This year marks the 25th anniversary of the radio documentary Ghetto Life 101. Back in March of 1993, LeAlan Jones, 13, and Lloyd Newman, 14, collaborated with public radio producer David Isay — who would later become the founder of StoryCorps — to create audio diaries of life on Chicago’s South Side. The boys taped for ten days, walking listeners through their daily lives: to school, to an overpass to throw rocks at cars, to a bus ride that took them out of the ghetto, and to friends and family members in the community.
The candor in Jones and Newman’s diaries brought listeners face-to-face with a portrait of poverty and danger and their effects on childhood in one of Chicago’s worst housing projects. Like Vietnam War veterans in the bodies of young boys, Jones and Newman described the bitter truth about the sounds of machine guns at night and the effects of a thriving drug world on a community.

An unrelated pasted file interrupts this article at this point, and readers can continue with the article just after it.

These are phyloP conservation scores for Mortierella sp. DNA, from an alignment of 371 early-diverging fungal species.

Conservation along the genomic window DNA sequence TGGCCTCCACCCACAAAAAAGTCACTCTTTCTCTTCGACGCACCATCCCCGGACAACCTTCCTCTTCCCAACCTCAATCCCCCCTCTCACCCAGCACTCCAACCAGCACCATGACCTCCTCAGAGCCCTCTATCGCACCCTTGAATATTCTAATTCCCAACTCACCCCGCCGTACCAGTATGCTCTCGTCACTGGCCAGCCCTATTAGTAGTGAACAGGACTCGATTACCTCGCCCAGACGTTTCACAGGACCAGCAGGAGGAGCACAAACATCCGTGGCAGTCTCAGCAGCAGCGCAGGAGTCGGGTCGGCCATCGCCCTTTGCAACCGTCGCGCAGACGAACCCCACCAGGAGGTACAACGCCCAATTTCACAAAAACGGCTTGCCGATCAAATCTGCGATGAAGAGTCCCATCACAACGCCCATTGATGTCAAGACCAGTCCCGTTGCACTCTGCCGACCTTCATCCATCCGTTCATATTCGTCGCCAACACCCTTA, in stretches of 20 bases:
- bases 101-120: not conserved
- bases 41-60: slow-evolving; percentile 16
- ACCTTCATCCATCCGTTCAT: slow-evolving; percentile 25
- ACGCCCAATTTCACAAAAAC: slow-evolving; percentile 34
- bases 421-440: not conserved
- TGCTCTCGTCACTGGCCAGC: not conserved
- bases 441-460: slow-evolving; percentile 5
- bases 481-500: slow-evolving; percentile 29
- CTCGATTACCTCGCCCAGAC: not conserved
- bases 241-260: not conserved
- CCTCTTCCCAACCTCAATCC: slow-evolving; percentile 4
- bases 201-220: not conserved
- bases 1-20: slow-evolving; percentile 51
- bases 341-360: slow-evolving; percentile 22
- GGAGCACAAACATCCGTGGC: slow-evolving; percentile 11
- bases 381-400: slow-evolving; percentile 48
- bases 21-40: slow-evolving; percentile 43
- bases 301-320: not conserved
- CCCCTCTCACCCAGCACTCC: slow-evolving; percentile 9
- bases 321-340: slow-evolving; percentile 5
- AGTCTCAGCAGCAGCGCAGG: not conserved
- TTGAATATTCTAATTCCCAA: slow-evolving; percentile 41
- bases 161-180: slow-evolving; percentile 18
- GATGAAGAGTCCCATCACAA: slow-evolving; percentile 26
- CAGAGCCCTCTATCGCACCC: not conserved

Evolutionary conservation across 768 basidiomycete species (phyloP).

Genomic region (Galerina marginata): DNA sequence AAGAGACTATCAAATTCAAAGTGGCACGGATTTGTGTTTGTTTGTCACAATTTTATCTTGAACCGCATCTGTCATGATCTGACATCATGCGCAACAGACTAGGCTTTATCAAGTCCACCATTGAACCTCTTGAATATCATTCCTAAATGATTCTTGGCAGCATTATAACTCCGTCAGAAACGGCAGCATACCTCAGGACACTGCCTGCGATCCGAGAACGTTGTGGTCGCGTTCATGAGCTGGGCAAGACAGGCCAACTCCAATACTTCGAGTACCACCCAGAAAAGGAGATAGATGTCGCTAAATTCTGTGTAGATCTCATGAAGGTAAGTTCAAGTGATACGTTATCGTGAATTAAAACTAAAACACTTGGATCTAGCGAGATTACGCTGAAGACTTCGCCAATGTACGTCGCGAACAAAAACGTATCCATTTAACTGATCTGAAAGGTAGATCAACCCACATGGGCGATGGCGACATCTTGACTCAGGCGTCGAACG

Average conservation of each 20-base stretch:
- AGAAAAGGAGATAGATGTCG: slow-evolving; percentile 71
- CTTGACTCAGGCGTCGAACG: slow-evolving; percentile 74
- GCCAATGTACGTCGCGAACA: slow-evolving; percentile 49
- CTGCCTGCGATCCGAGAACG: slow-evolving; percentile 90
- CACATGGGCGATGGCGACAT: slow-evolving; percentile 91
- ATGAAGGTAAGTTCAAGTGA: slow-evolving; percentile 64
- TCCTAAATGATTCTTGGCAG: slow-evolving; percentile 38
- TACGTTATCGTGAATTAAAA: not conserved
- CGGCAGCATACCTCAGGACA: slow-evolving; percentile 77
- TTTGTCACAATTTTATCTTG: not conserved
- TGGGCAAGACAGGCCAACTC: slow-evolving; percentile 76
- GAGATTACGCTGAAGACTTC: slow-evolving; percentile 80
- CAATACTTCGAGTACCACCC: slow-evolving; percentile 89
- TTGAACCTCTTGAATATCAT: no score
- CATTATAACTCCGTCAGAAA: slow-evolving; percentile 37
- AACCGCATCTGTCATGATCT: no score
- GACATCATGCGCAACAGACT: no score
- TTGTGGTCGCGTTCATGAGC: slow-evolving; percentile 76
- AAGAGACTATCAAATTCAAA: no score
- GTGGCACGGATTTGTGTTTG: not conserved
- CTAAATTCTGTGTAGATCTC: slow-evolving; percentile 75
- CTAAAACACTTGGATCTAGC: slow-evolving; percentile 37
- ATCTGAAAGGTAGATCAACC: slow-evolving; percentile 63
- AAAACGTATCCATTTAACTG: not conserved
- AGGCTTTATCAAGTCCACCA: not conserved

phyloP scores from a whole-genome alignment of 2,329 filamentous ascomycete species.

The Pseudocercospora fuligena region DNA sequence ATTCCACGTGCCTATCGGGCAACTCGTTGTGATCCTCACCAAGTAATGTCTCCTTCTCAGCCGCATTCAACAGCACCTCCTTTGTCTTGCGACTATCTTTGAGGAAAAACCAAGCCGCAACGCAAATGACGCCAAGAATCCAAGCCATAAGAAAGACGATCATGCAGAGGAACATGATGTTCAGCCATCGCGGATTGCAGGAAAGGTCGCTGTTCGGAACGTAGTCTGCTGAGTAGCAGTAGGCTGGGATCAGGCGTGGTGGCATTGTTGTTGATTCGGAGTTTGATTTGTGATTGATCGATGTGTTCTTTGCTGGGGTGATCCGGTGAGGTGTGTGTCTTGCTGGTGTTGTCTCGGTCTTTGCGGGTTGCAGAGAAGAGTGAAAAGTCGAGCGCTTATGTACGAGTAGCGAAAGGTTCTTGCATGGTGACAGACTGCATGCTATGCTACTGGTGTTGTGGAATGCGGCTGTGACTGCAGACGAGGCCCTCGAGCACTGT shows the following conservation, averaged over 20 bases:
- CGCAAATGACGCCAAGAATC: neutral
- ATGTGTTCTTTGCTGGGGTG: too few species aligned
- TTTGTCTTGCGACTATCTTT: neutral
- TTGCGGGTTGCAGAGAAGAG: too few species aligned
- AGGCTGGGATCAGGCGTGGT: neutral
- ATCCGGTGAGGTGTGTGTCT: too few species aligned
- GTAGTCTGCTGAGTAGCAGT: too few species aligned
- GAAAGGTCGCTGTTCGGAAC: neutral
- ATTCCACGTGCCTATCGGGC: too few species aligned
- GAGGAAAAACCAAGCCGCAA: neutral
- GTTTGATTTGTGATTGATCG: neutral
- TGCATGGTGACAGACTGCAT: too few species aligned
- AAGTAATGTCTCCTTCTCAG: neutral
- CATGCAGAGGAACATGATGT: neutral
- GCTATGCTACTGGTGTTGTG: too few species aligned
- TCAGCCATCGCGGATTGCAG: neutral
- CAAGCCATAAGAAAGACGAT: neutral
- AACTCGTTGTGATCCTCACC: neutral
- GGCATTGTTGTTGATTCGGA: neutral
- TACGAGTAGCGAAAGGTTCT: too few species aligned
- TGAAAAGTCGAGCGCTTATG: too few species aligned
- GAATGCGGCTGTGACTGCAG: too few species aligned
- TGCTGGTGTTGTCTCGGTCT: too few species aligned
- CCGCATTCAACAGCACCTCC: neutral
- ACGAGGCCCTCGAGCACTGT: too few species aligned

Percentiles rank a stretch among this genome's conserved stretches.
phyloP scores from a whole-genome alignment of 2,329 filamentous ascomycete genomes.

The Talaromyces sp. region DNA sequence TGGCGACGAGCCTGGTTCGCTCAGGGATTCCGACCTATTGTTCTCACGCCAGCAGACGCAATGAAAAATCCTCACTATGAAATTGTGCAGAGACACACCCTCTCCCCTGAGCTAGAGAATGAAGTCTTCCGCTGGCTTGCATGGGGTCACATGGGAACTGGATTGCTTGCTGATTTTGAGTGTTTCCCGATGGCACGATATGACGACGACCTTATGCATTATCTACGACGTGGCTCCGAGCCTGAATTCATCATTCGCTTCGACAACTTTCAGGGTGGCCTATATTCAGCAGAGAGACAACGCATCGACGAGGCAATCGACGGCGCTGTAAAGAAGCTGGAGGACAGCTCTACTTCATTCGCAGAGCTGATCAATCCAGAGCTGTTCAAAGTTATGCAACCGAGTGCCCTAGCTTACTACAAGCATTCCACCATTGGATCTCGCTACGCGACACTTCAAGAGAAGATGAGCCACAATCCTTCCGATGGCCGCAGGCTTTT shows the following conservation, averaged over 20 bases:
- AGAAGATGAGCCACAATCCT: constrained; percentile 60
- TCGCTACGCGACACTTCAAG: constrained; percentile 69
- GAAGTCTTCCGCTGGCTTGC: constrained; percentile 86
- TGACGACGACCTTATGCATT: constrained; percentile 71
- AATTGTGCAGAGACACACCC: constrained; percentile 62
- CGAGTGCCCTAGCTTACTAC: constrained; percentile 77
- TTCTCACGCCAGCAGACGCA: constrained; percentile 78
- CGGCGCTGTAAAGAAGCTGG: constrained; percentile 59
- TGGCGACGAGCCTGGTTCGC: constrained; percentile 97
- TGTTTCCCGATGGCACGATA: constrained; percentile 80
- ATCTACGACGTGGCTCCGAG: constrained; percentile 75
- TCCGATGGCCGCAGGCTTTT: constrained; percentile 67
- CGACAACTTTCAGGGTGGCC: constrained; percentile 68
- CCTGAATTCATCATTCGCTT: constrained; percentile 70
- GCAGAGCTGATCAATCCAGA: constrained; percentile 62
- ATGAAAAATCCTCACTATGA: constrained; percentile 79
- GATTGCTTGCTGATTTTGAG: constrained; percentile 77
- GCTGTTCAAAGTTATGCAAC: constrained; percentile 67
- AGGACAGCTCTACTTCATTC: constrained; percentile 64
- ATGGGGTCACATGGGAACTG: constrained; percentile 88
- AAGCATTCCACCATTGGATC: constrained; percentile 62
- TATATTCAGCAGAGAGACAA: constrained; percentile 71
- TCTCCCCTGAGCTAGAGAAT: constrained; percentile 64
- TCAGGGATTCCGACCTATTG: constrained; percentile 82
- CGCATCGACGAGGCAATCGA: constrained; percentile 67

Ghetto Life 101 became one of the most acclaimed programs in public radio history, winning almost all of the major awards in American broadcasting, including the Sigma Delta Chi Award, the Ohio State Award, the Livingston Award, and the Corporation for Public Broadcasting Awards for Excellence in Documentary Radio and Special Achievement in Radio Programming. Ghetto Life 101 was also awarded the Prix Italia, Europe’s oldest and most prestigious broadcasting award. It has been translated into a dozen languages and has been broadcast worldwide. Read more about the radio documentary here, with updates from LeAlan Jones and Lloyd Newman.
On the podcast this week, we bring you a special presentation of Ghetto Life 101.